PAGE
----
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COMPOSITORES PRESENTADOS

Christopher Rouse

Photo Credit: Jeffrey Herman
b.15 February 1949, Baltimore, Maryland, USA

Biografía


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Short Biography:
Christopher Rouse is one of America's most prominent composers. Winner of the 1993 Pulitzer Prize in Music for his Trombone Concerto, Rouse has created a body of work perhaps unequalled in its emotional intensity. The New York Times has called it "some of the most anguished, most memorable music around."

Rouse’s music has been played by every major orchestra in the U.S. and numerous ensembles overseas. In 2012, Rouse began a two-year tenure as the Marie-Josée Kravis Composer-in-Residence at the New York Philharmonic, an appointment that was extended through the 2014–15 season. He is currently in residence this season with the Eugene Symphony.

The 2016–2017 season brings the world premiere of Rouse’s Organ Concerto with the Philadelphia Orchestra, organist Paul Jacobs, and Yannick Nézet-Séguin, and of his Symphony No. 5 with the Dallas Symphony and Jaap van Zweden. Other recent premieres have included his trumpet concerto, Heimdall’s Trumpet (2012); Symphony No. 4 (2013); and concert openers Prospero’s Rooms (2013), Supplica (2014), and Thunderstuck (2014).

Christopher Rouse is published by Boosey & Hawkes.

—December 2016

This biography can be reproduced free of charge in concert programs with the following credit:
Reprinted by kind permission of Boosey & Hawkes.

Long Biography:
Christopher Rouse is one of America’s most prominent composers. His works have won a Pulitzer Prize for his Trombone Concerto and a Grammy Award for Concert de Gaudí, as well as election to the prestigious American Academy of Arts and Letters. Rouse has created a body of work perhaps unequalled in its emotional intensity. The New York Times has called it "some of the most anguished, most memorable music around." The Baltimore Sun has written: "When the music history of the late 20th century is written, I suspect the explosive and passionate music of Rouse will loom large."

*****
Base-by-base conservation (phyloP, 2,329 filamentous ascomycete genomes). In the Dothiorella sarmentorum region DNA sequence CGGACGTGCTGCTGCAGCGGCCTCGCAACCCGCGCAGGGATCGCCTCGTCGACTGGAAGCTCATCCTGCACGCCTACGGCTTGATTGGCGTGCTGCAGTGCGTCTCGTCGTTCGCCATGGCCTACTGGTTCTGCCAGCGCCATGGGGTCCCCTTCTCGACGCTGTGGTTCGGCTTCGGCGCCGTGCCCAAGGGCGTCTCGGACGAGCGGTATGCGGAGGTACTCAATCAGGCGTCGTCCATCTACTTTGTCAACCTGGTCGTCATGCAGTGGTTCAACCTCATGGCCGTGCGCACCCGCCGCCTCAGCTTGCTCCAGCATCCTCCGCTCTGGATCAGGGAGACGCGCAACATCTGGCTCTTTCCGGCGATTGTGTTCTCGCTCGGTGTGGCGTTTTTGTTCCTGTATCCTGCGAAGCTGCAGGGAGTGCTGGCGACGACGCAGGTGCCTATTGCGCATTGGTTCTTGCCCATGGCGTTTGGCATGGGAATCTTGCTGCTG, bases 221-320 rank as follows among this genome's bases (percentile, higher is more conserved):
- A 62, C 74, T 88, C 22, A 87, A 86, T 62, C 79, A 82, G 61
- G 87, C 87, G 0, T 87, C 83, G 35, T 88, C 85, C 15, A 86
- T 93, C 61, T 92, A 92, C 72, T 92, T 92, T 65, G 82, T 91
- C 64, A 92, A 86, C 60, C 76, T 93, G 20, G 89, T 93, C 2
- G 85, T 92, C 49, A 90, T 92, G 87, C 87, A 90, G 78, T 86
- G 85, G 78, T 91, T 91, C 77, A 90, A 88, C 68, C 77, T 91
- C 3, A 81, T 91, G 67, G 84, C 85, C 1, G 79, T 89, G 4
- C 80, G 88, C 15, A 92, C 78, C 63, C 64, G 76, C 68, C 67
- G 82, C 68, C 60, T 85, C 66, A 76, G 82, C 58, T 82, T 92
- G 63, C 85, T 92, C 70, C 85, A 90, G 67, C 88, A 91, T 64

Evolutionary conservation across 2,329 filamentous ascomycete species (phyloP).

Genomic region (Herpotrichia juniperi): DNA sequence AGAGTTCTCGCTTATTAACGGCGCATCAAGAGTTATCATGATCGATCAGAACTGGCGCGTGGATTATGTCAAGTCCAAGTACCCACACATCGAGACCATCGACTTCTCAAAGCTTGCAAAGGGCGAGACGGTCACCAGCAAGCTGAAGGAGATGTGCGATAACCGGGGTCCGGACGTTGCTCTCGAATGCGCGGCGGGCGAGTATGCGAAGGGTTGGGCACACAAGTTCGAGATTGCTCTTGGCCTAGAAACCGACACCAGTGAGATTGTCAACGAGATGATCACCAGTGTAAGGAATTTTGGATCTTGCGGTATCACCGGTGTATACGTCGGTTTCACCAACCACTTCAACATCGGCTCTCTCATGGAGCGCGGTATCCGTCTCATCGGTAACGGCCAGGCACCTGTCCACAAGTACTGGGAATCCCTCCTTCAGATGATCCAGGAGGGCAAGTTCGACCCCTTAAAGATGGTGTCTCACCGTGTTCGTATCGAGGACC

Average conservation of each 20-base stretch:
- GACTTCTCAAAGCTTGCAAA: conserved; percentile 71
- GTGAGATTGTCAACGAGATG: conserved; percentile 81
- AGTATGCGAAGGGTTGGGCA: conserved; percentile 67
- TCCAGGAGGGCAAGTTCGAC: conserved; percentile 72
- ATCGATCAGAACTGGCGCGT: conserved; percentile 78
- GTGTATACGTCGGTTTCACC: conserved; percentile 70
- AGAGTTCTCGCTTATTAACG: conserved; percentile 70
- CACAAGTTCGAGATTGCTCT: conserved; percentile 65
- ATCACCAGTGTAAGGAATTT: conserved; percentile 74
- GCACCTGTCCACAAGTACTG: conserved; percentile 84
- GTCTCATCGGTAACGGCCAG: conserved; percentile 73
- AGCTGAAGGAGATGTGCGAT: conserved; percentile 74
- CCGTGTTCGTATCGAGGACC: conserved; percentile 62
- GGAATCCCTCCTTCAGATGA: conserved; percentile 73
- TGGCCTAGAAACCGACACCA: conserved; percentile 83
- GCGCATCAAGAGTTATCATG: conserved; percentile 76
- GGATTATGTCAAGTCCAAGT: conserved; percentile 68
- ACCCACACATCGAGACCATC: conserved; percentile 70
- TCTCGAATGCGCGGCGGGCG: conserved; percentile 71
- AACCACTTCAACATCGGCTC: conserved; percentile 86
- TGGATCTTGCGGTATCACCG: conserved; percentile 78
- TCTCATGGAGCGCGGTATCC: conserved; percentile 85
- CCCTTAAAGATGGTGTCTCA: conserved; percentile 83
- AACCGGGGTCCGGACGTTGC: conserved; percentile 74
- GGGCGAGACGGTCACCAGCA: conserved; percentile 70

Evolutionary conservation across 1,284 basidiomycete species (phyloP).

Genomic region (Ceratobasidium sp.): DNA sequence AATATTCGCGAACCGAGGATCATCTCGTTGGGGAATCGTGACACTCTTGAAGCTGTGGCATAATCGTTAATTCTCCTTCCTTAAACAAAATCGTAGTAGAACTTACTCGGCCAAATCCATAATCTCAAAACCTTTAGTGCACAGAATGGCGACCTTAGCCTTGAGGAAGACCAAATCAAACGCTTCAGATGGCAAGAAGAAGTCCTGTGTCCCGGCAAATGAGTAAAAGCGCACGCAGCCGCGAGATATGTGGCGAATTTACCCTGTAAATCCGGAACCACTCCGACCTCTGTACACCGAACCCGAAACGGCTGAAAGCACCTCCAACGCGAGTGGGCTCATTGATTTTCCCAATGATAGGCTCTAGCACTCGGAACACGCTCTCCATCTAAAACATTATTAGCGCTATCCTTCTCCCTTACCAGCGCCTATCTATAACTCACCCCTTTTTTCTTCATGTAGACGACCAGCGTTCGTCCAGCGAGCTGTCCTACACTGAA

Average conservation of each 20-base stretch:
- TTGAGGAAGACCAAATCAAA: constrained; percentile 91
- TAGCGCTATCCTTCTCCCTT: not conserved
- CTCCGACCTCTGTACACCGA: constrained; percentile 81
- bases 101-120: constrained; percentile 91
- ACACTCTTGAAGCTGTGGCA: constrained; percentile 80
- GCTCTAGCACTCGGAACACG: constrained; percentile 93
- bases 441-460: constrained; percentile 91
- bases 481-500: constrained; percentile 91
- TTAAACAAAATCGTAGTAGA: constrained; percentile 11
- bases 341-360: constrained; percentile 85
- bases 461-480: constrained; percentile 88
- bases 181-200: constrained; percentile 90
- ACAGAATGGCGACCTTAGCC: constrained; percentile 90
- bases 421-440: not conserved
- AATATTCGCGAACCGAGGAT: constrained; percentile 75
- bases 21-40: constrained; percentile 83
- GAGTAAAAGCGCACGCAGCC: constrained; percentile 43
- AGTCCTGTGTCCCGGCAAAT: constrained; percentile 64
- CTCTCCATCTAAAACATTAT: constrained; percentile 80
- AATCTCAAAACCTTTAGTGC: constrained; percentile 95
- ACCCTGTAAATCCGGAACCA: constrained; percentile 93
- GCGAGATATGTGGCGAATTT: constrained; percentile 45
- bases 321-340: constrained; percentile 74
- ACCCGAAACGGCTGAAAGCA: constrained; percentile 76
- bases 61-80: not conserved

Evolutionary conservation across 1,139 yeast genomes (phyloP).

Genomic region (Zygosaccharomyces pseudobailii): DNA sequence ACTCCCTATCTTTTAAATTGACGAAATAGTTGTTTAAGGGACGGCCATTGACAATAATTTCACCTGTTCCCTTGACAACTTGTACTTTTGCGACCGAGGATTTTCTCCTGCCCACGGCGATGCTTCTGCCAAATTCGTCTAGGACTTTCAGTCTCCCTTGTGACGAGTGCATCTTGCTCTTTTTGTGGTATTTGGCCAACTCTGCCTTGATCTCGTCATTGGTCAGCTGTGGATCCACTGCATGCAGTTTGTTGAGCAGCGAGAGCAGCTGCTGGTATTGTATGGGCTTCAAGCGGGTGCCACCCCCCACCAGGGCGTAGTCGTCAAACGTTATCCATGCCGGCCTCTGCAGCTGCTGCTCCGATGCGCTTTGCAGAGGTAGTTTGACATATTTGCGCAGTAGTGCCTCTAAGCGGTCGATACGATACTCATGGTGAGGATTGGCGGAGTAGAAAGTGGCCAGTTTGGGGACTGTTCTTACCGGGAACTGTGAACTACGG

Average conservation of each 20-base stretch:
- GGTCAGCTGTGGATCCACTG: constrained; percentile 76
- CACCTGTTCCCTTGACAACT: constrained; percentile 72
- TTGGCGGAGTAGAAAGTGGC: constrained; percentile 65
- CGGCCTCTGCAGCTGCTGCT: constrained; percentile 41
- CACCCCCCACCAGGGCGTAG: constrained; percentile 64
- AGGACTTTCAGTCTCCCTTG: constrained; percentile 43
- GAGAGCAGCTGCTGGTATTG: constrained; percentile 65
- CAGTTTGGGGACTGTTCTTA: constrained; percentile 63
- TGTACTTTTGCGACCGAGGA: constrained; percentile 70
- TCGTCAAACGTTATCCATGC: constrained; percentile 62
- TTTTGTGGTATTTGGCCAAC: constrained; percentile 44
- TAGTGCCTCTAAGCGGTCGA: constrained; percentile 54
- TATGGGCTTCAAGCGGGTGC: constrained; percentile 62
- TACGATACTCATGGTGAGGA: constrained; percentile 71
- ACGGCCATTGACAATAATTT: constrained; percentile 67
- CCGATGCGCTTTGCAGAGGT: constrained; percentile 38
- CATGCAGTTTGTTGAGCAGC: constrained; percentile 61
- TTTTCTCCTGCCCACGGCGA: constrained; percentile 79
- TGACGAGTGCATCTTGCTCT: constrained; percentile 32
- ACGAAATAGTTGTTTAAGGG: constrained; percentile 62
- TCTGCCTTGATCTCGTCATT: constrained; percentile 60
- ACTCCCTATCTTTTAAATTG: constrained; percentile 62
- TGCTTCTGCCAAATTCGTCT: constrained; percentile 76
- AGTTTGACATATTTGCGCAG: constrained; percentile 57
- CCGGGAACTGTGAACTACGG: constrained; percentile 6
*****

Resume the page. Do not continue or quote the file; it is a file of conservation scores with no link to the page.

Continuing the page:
Born in Baltimore in 1949, Rouse developed an early interest in both classical and popular music. He graduated from Oberlin Conservatory and Cornell University, numbering among his principal teachers George Crumb and Karel Husa. Rouse maintained a steady interest in popular music: at the Eastman School of Music, where he was Professor of Composition until 2002, he taught a course in the history of rock for many years. Rouse is currently a member of the composition faculty at The Juilliard School.

While the Rouse catalog includes a number of acclaimed chamber and ensemble works, he is best known for his mastery of orchestral writing. His music has been played by every major orchestra in the US, and numerous ensembles overseas including the Berlin Philharmonic, City of Birmingham Symphony Orchestra, Sydney and Melbourne Symphonies, London Symphony, Philharmonia Orchestra, Royal Concertgebouw Orchestra, Stockholm Philharmonic, Zurich Tonhalle Orchestra, Orchestre de Paris, Gulbenkian Orchestra of Lisbon, Toronto Symphony, Vienna Symphony, Orchestre National de France, Moscow Symphony, Royal Scottish National Orchestra, Bamberg Symphony, Bournemouth Symphony, Orchestre Symphonique du Montreal, and the BBC Symphony Orchestra, as well as the radio orchestras of Helsinki, Frankfurt, Hamburg, Leipzig, Tokyo, Austria, and Berlin.